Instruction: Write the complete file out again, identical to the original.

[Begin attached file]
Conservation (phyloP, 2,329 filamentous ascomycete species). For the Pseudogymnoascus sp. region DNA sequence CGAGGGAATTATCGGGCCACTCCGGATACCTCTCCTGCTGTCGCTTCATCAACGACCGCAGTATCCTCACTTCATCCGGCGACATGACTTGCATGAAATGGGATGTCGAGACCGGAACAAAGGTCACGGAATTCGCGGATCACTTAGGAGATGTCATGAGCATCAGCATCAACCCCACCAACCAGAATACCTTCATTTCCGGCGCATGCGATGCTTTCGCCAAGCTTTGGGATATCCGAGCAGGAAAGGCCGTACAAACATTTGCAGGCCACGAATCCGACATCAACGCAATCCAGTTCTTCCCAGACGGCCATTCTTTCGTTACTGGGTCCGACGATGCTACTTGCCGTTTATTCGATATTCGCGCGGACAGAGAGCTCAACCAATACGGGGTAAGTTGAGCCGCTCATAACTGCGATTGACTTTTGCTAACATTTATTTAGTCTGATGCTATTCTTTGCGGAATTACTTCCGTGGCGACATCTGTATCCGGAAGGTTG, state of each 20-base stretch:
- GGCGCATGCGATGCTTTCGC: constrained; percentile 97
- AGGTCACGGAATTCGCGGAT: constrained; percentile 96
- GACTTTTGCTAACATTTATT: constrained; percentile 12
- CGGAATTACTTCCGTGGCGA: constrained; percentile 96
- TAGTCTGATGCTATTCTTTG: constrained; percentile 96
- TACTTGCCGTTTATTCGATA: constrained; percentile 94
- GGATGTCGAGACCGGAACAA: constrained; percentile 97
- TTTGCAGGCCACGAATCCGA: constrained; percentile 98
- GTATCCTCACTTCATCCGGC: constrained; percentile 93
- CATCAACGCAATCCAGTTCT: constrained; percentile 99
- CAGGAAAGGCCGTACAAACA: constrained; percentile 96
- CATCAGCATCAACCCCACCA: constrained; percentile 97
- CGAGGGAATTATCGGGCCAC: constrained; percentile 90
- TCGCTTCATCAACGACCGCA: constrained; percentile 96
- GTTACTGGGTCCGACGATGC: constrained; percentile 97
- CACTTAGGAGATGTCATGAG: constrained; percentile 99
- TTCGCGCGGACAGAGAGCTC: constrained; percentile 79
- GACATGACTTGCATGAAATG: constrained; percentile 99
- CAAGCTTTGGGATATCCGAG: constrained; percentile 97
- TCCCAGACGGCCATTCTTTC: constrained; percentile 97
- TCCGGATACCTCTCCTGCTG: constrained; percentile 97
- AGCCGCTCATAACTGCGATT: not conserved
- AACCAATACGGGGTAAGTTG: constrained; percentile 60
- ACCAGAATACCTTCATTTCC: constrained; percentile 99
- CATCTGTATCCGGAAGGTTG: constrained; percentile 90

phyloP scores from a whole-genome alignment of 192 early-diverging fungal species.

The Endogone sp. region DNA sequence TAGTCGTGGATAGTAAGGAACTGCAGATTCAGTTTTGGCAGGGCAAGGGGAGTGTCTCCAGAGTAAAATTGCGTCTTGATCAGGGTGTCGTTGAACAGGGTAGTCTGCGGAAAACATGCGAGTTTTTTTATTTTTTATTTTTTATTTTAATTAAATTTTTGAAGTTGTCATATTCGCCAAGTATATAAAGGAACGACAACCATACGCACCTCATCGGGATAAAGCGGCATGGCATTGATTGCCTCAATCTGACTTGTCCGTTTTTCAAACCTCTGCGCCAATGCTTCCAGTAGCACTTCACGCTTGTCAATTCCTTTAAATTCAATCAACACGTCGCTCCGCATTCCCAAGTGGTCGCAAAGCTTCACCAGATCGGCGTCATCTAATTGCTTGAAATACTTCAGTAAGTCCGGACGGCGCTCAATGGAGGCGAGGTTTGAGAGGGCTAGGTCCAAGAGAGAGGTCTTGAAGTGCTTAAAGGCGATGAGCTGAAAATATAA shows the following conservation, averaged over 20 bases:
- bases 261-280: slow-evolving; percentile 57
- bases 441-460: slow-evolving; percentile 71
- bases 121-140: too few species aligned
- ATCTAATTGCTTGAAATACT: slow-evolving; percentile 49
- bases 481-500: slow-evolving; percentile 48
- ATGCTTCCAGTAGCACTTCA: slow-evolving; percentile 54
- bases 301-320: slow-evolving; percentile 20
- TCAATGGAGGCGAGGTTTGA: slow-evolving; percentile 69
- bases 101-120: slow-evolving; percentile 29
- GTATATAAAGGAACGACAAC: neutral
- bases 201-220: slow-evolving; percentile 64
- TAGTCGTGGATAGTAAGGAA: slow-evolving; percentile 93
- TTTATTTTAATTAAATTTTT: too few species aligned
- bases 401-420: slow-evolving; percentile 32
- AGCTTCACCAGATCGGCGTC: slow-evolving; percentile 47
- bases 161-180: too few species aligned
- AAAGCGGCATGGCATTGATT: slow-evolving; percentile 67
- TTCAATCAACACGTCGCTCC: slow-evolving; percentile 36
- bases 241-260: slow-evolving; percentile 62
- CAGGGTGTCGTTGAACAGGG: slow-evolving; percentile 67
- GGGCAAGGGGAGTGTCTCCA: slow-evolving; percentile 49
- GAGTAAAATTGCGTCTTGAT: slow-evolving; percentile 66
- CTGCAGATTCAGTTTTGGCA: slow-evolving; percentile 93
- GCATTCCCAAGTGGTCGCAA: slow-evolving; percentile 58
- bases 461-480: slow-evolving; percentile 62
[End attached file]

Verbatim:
Conservation (phyloP, 2,329 filamentous ascomycete species). For the Pseudogymnoascus sp. region DNA sequence CGAGGGAATTATCGGGCCACTCCGGATACCTCTCCTGCTGTCGCTTCATCAACGACCGCAGTATCCTCACTTCATCCGGCGACATGACTTGCATGAAATGGGATGTCGAGACCGGAACAAAGGTCACGGAATTCGCGGATCACTTAGGAGATGTCATGAGCATCAGCATCAACCCCACCAACCAGAATACCTTCATTTCCGGCGCATGCGATGCTTTCGCCAAGCTTTGGGATATCCGAGCAGGAAAGGCCGTACAAACATTTGCAGGCCACGAATCCGACATCAACGCAATCCAGTTCTTCCCAGACGGCCATTCTTTCGTTACTGGGTCCGACGATGCTACTTGCCGTTTATTCGATATTCGCGCGGACAGAGAGCTCAACCAATACGGGGTAAGTTGAGCCGCTCATAACTGCGATTGACTTTTGCTAACATTTATTTAGTCTGATGCTATTCTTTGCGGAATTACTTCCGTGGCGACATCTGTATCCGGAAGGTTG, state of each 20-base stretch:
- GGCGCATGCGATGCTTTCGC: constrained; percentile 97
- AGGTCACGGAATTCGCGGAT: constrained; percentile 96
- GACTTTTGCTAACATTTATT: constrained; percentile 12
- CGGAATTACTTCCGTGGCGA: constrained; percentile 96
- TAGTCTGATGCTATTCTTTG: constrained; percentile 96
- TACTTGCCGTTTATTCGATA: constrained; percentile 94
- GGATGTCGAGACCGGAACAA: constrained; percentile 97
- TTTGCAGGCCACGAATCCGA: constrained; percentile 98
- GTATCCTCACTTCATCCGGC: constrained; percentile 93
- CATCAACGCAATCCAGTTCT: constrained; percentile 99
- CAGGAAAGGCCGTACAAACA: constrained; percentile 96
- CATCAGCATCAACCCCACCA: constrained; percentile 97
- CGAGGGAATTATCGGGCCAC: constrained; percentile 90
- TCGCTTCATCAACGACCGCA: constrained; percentile 96
- GTTACTGGGTCCGACGATGC: constrained; percentile 97
- CACTTAGGAGATGTCATGAG: constrained; percentile 99
- TTCGCGCGGACAGAGAGCTC: constrained; percentile 79
- GACATGACTTGCATGAAATG: constrained; percentile 99
- CAAGCTTTGGGATATCCGAG: constrained; percentile 97
- TCCCAGACGGCCATTCTTTC: constrained; percentile 97
- TCCGGATACCTCTCCTGCTG: constrained; percentile 97
- AGCCGCTCATAACTGCGATT: not conserved
- AACCAATACGGGGTAAGTTG: constrained; percentile 60
- ACCAGAATACCTTCATTTCC: constrained; percentile 99
- CATCTGTATCCGGAAGGTTG: constrained; percentile 90

phyloP scores from a whole-genome alignment of 192 early-diverging fungal species.

The Endogone sp. region DNA sequence TAGTCGTGGATAGTAAGGAACTGCAGATTCAGTTTTGGCAGGGCAAGGGGAGTGTCTCCAGAGTAAAATTGCGTCTTGATCAGGGTGTCGTTGAACAGGGTAGTCTGCGGAAAACATGCGAGTTTTTTTATTTTTTATTTTTTATTTTAATTAAATTTTTGAAGTTGTCATATTCGCCAAGTATATAAAGGAACGACAACCATACGCACCTCATCGGGATAAAGCGGCATGGCATTGATTGCCTCAATCTGACTTGTCCGTTTTTCAAACCTCTGCGCCAATGCTTCCAGTAGCACTTCACGCTTGTCAATTCCTTTAAATTCAATCAACACGTCGCTCCGCATTCCCAAGTGGTCGCAAAGCTTCACCAGATCGGCGTCATCTAATTGCTTGAAATACTTCAGTAAGTCCGGACGGCGCTCAATGGAGGCGAGGTTTGAGAGGGCTAGGTCCAAGAGAGAGGTCTTGAAGTGCTTAAAGGCGATGAGCTGAAAATATAA shows the following conservation, averaged over 20 bases:
- bases 261-280: slow-evolving; percentile 57
- bases 441-460: slow-evolving; percentile 71
- bases 121-140: too few species aligned
- ATCTAATTGCTTGAAATACT: slow-evolving; percentile 49
- bases 481-500: slow-evolving; percentile 48
- ATGCTTCCAGTAGCACTTCA: slow-evolving; percentile 54
- bases 301-320: slow-evolving; percentile 20
- TCAATGGAGGCGAGGTTTGA: slow-evolving; percentile 69
- bases 101-120: slow-evolving; percentile 29
- GTATATAAAGGAACGACAAC: neutral
- bases 201-220: slow-evolving; percentile 64
- TAGTCGTGGATAGTAAGGAA: slow-evolving; percentile 93
- TTTATTTTAATTAAATTTTT: too few species aligned
- bases 401-420: slow-evolving; percentile 32
- AGCTTCACCAGATCGGCGTC: slow-evolving; percentile 47
- bases 161-180: too few species aligned
- AAAGCGGCATGGCATTGATT: slow-evolving; percentile 67
- TTCAATCAACACGTCGCTCC: slow-evolving; percentile 36
- bases 241-260: slow-evolving; percentile 62
- CAGGGTGTCGTTGAACAGGG: slow-evolving; percentile 67
- GGGCAAGGGGAGTGTCTCCA: slow-evolving; percentile 49
- GAGTAAAATTGCGTCTTGAT: slow-evolving; percentile 66
- CTGCAGATTCAGTTTTGGCA: slow-evolving; percentile 93
- GCATTCCCAAGTGGTCGCAA: slow-evolving; percentile 58
- bases 461-480: slow-evolving; percentile 62